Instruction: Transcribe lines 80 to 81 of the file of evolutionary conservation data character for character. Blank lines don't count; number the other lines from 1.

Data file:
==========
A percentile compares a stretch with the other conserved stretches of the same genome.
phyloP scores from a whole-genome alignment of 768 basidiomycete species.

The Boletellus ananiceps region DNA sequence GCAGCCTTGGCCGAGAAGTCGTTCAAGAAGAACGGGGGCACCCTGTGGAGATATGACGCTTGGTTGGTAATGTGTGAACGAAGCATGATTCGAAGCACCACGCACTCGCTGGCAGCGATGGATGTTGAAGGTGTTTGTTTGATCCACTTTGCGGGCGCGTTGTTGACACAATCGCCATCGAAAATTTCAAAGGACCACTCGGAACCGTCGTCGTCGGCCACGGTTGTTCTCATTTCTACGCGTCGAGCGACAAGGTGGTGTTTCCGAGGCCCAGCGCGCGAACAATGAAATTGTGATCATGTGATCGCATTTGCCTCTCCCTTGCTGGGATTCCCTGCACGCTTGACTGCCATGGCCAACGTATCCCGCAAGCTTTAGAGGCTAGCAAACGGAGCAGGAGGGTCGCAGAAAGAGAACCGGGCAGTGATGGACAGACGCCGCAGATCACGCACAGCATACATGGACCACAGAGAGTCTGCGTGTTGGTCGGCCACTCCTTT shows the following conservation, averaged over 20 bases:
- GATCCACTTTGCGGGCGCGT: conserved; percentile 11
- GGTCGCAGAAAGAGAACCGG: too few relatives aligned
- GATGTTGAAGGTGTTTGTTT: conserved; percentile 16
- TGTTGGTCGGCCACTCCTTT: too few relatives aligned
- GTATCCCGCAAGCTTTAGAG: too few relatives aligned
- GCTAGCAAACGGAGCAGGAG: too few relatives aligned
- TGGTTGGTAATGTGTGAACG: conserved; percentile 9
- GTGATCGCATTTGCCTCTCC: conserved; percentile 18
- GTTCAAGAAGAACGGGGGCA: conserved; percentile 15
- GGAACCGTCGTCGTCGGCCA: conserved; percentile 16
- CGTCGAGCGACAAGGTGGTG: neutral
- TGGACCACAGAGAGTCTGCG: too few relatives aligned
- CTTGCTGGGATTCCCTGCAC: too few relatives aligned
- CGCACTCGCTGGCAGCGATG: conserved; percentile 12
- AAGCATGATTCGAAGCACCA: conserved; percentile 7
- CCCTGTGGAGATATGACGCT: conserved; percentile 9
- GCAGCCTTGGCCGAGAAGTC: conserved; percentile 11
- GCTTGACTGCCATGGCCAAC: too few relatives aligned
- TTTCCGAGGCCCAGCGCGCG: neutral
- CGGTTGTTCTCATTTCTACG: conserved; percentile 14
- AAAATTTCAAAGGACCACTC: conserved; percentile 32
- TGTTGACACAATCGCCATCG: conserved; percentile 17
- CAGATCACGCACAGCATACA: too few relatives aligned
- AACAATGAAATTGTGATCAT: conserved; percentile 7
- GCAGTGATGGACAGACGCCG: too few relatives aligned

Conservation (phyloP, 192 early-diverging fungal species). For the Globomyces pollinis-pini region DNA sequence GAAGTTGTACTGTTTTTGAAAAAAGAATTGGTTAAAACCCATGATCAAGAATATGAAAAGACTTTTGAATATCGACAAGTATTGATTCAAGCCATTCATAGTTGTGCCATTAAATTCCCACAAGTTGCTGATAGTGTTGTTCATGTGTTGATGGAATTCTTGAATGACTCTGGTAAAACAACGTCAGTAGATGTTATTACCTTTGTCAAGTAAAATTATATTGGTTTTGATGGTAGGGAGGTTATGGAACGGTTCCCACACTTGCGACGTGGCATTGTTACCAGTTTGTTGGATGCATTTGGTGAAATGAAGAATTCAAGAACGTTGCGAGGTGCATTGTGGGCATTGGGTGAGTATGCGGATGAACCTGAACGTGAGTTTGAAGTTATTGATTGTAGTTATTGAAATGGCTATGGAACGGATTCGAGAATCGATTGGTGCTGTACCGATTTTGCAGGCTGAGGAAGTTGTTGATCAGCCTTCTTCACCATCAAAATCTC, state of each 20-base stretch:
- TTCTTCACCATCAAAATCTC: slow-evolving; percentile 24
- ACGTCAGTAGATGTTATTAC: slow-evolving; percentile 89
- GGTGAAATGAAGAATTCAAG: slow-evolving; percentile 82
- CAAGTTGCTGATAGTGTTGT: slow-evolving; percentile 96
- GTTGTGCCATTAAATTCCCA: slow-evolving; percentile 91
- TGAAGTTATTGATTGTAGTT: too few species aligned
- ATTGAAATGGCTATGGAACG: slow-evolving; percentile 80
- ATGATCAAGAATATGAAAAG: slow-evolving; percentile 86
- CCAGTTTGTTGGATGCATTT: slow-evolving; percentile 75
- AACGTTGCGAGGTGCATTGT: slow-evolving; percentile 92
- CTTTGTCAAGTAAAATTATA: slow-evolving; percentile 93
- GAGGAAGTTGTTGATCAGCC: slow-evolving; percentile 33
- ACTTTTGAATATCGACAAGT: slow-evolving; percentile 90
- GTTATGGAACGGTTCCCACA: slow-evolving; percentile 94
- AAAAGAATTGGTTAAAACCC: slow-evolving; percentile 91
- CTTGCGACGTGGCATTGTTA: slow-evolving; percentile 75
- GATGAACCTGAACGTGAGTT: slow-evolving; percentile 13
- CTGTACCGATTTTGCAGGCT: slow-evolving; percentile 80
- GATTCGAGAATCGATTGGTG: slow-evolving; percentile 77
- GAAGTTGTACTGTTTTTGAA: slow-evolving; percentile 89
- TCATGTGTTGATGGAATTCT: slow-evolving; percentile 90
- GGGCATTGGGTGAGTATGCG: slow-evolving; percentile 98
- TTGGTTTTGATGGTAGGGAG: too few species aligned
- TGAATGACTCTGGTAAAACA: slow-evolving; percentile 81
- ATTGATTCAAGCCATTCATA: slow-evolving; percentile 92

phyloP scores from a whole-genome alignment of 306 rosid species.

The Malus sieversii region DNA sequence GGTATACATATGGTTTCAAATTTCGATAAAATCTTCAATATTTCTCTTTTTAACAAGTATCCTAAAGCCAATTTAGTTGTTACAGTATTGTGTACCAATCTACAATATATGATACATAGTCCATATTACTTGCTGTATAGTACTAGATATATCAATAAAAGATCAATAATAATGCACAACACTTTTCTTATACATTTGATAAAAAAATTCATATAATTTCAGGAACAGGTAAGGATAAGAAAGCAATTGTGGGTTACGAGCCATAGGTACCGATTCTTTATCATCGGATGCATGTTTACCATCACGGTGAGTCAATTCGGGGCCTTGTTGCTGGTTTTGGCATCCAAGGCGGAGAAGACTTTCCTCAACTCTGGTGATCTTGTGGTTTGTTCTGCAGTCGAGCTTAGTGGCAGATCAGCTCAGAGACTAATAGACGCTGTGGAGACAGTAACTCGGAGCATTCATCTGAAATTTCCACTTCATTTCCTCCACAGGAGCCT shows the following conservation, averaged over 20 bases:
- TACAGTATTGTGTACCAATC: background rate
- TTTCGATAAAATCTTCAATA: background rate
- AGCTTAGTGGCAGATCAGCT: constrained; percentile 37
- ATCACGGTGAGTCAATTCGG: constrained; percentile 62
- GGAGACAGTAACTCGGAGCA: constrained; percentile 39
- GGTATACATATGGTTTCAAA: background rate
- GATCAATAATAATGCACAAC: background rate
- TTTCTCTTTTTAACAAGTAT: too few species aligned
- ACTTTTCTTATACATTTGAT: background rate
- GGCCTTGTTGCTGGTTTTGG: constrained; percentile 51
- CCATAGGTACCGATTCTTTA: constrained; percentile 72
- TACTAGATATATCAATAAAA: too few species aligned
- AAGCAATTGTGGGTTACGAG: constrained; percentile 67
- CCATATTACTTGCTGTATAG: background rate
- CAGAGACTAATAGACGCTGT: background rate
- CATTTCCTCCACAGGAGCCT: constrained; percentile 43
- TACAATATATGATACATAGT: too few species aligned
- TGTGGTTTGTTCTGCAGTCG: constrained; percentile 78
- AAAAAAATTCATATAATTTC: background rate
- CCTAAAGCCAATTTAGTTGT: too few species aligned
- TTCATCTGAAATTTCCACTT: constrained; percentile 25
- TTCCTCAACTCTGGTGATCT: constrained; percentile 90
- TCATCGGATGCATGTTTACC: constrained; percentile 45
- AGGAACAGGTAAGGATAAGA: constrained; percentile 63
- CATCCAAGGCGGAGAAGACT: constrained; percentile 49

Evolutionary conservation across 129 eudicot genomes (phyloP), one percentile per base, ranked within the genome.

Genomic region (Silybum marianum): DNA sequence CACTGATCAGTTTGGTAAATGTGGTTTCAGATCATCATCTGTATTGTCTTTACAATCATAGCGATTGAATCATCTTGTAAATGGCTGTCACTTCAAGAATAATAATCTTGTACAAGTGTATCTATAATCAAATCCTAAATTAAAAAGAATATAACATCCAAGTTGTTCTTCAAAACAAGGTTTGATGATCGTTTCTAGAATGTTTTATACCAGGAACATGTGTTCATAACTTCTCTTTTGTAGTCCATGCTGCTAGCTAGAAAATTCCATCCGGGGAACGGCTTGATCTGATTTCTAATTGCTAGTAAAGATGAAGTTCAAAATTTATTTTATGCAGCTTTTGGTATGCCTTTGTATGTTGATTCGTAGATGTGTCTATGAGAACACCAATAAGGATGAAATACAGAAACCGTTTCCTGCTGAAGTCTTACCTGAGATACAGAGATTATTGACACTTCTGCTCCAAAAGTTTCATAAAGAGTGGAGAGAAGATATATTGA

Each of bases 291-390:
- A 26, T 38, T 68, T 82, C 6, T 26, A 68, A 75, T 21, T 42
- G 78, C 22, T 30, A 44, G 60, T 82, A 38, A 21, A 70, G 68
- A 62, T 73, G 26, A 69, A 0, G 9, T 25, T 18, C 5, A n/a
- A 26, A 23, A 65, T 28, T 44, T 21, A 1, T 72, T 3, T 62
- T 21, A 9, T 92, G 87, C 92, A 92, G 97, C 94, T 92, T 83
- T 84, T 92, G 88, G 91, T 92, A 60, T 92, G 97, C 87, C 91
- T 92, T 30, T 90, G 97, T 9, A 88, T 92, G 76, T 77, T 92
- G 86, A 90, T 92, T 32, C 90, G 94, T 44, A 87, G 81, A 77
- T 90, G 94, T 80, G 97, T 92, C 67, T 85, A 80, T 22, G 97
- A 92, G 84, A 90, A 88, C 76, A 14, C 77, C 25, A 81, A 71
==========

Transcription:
- AGGAACAGGTAAGGATAAGA: constrained; percentile 63
- CATCCAAGGCGGAGAAGACT: constrained; percentile 49